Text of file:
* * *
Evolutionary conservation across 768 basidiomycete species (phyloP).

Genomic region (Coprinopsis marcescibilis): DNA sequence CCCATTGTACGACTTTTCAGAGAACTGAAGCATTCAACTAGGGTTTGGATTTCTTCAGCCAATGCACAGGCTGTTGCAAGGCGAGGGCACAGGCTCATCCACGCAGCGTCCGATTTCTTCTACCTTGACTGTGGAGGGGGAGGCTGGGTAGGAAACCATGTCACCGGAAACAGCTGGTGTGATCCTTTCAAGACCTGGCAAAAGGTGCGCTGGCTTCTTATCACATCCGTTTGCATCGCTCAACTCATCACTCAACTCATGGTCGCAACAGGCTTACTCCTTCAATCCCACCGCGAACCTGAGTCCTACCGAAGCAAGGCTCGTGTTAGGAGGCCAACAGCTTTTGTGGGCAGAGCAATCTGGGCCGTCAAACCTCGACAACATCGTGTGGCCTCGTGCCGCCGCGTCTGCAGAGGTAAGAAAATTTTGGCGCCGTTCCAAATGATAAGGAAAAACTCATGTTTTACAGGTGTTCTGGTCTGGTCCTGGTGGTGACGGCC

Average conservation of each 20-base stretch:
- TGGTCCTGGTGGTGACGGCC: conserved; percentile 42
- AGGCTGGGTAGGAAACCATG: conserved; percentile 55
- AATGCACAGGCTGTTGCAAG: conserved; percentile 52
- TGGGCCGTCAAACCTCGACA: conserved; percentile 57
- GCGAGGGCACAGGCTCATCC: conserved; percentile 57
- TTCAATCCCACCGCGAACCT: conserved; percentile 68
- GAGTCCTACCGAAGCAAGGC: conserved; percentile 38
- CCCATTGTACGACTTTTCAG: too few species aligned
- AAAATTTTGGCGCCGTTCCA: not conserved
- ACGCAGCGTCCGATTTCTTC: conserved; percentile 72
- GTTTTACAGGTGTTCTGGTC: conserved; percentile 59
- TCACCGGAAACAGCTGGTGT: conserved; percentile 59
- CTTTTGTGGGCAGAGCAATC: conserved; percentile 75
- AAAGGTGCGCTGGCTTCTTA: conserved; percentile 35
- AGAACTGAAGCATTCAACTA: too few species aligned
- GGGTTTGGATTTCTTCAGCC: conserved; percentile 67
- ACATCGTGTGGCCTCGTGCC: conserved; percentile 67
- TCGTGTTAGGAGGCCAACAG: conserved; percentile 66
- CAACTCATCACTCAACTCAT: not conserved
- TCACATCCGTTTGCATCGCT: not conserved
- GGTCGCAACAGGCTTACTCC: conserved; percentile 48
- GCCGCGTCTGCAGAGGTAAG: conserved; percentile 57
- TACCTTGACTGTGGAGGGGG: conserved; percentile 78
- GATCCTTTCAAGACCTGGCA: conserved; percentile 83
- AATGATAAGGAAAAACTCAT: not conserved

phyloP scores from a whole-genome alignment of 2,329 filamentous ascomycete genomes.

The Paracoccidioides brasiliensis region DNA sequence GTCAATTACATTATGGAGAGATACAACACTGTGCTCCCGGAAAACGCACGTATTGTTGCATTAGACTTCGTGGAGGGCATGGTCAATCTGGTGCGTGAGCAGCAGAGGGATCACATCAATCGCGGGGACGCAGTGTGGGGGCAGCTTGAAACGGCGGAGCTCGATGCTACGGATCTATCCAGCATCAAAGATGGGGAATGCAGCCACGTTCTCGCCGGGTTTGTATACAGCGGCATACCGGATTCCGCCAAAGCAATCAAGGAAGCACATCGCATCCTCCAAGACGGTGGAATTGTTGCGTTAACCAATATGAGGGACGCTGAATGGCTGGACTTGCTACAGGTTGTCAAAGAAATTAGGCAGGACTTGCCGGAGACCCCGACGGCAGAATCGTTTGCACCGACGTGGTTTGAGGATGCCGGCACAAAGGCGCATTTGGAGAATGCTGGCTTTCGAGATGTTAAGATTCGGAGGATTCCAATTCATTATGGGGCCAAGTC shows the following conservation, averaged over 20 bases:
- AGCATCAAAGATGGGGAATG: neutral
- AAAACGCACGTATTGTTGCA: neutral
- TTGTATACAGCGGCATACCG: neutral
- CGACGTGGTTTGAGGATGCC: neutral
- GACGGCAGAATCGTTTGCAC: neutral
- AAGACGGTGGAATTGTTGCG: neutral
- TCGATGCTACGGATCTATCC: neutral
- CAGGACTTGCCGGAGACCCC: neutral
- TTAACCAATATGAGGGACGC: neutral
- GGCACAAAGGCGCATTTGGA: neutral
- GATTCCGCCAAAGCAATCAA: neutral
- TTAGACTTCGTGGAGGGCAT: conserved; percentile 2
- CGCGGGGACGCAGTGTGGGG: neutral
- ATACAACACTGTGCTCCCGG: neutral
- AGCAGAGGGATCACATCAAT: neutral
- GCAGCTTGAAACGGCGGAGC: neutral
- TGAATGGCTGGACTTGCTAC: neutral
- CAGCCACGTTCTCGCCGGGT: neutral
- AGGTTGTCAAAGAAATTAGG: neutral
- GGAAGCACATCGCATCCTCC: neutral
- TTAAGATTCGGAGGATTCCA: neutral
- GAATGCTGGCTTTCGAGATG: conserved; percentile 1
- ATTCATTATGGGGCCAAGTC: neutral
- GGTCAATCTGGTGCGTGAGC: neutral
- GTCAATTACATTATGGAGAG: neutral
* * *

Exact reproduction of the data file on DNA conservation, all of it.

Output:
Evolutionary conservation across 768 basidiomycete species (phyloP).

Genomic region (Coprinopsis marcescibilis): DNA sequence CCCATTGTACGACTTTTCAGAGAACTGAAGCATTCAACTAGGGTTTGGATTTCTTCAGCCAATGCACAGGCTGTTGCAAGGCGAGGGCACAGGCTCATCCACGCAGCGTCCGATTTCTTCTACCTTGACTGTGGAGGGGGAGGCTGGGTAGGAAACCATGTCACCGGAAACAGCTGGTGTGATCCTTTCAAGACCTGGCAAAAGGTGCGCTGGCTTCTTATCACATCCGTTTGCATCGCTCAACTCATCACTCAACTCATGGTCGCAACAGGCTTACTCCTTCAATCCCACCGCGAACCTGAGTCCTACCGAAGCAAGGCTCGTGTTAGGAGGCCAACAGCTTTTGTGGGCAGAGCAATCTGGGCCGTCAAACCTCGACAACATCGTGTGGCCTCGTGCCGCCGCGTCTGCAGAGGTAAGAAAATTTTGGCGCCGTTCCAAATGATAAGGAAAAACTCATGTTTTACAGGTGTTCTGGTCTGGTCCTGGTGGTGACGGCC

Average conservation of each 20-base stretch:
- TGGTCCTGGTGGTGACGGCC: conserved; percentile 42
- AGGCTGGGTAGGAAACCATG: conserved; percentile 55
- AATGCACAGGCTGTTGCAAG: conserved; percentile 52
- TGGGCCGTCAAACCTCGACA: conserved; percentile 57
- GCGAGGGCACAGGCTCATCC: conserved; percentile 57
- TTCAATCCCACCGCGAACCT: conserved; percentile 68
- GAGTCCTACCGAAGCAAGGC: conserved; percentile 38
- CCCATTGTACGACTTTTCAG: too few species aligned
- AAAATTTTGGCGCCGTTCCA: not conserved
- ACGCAGCGTCCGATTTCTTC: conserved; percentile 72
- GTTTTACAGGTGTTCTGGTC: conserved; percentile 59
- TCACCGGAAACAGCTGGTGT: conserved; percentile 59
- CTTTTGTGGGCAGAGCAATC: conserved; percentile 75
- AAAGGTGCGCTGGCTTCTTA: conserved; percentile 35
- AGAACTGAAGCATTCAACTA: too few species aligned
- GGGTTTGGATTTCTTCAGCC: conserved; percentile 67
- ACATCGTGTGGCCTCGTGCC: conserved; percentile 67
- TCGTGTTAGGAGGCCAACAG: conserved; percentile 66
- CAACTCATCACTCAACTCAT: not conserved
- TCACATCCGTTTGCATCGCT: not conserved
- GGTCGCAACAGGCTTACTCC: conserved; percentile 48
- GCCGCGTCTGCAGAGGTAAG: conserved; percentile 57
- TACCTTGACTGTGGAGGGGG: conserved; percentile 78
- GATCCTTTCAAGACCTGGCA: conserved; percentile 83
- AATGATAAGGAAAAACTCAT: not conserved

phyloP scores from a whole-genome alignment of 2,329 filamentous ascomycete genomes.

The Paracoccidioides brasiliensis region DNA sequence GTCAATTACATTATGGAGAGATACAACACTGTGCTCCCGGAAAACGCACGTATTGTTGCATTAGACTTCGTGGAGGGCATGGTCAATCTGGTGCGTGAGCAGCAGAGGGATCACATCAATCGCGGGGACGCAGTGTGGGGGCAGCTTGAAACGGCGGAGCTCGATGCTACGGATCTATCCAGCATCAAAGATGGGGAATGCAGCCACGTTCTCGCCGGGTTTGTATACAGCGGCATACCGGATTCCGCCAAAGCAATCAAGGAAGCACATCGCATCCTCCAAGACGGTGGAATTGTTGCGTTAACCAATATGAGGGACGCTGAATGGCTGGACTTGCTACAGGTTGTCAAAGAAATTAGGCAGGACTTGCCGGAGACCCCGACGGCAGAATCGTTTGCACCGACGTGGTTTGAGGATGCCGGCACAAAGGCGCATTTGGAGAATGCTGGCTTTCGAGATGTTAAGATTCGGAGGATTCCAATTCATTATGGGGCCAAGTC shows the following conservation, averaged over 20 bases:
- AGCATCAAAGATGGGGAATG: neutral
- AAAACGCACGTATTGTTGCA: neutral
- TTGTATACAGCGGCATACCG: neutral
- CGACGTGGTTTGAGGATGCC: neutral
- GACGGCAGAATCGTTTGCAC: neutral
- AAGACGGTGGAATTGTTGCG: neutral
- TCGATGCTACGGATCTATCC: neutral
- CAGGACTTGCCGGAGACCCC: neutral
- TTAACCAATATGAGGGACGC: neutral
- GGCACAAAGGCGCATTTGGA: neutral
- GATTCCGCCAAAGCAATCAA: neutral
- TTAGACTTCGTGGAGGGCAT: conserved; percentile 2
- CGCGGGGACGCAGTGTGGGG: neutral
- ATACAACACTGTGCTCCCGG: neutral
- AGCAGAGGGATCACATCAAT: neutral
- GCAGCTTGAAACGGCGGAGC: neutral
- TGAATGGCTGGACTTGCTAC: neutral
- CAGCCACGTTCTCGCCGGGT: neutral
- AGGTTGTCAAAGAAATTAGG: neutral
- GGAAGCACATCGCATCCTCC: neutral
- TTAAGATTCGGAGGATTCCA: neutral
- GAATGCTGGCTTTCGAGATG: conserved; percentile 1
- ATTCATTATGGGGCCAAGTC: neutral
- GGTCAATCTGGTGCGTGAGC: neutral
- GTCAATTACATTATGGAGAG: neutral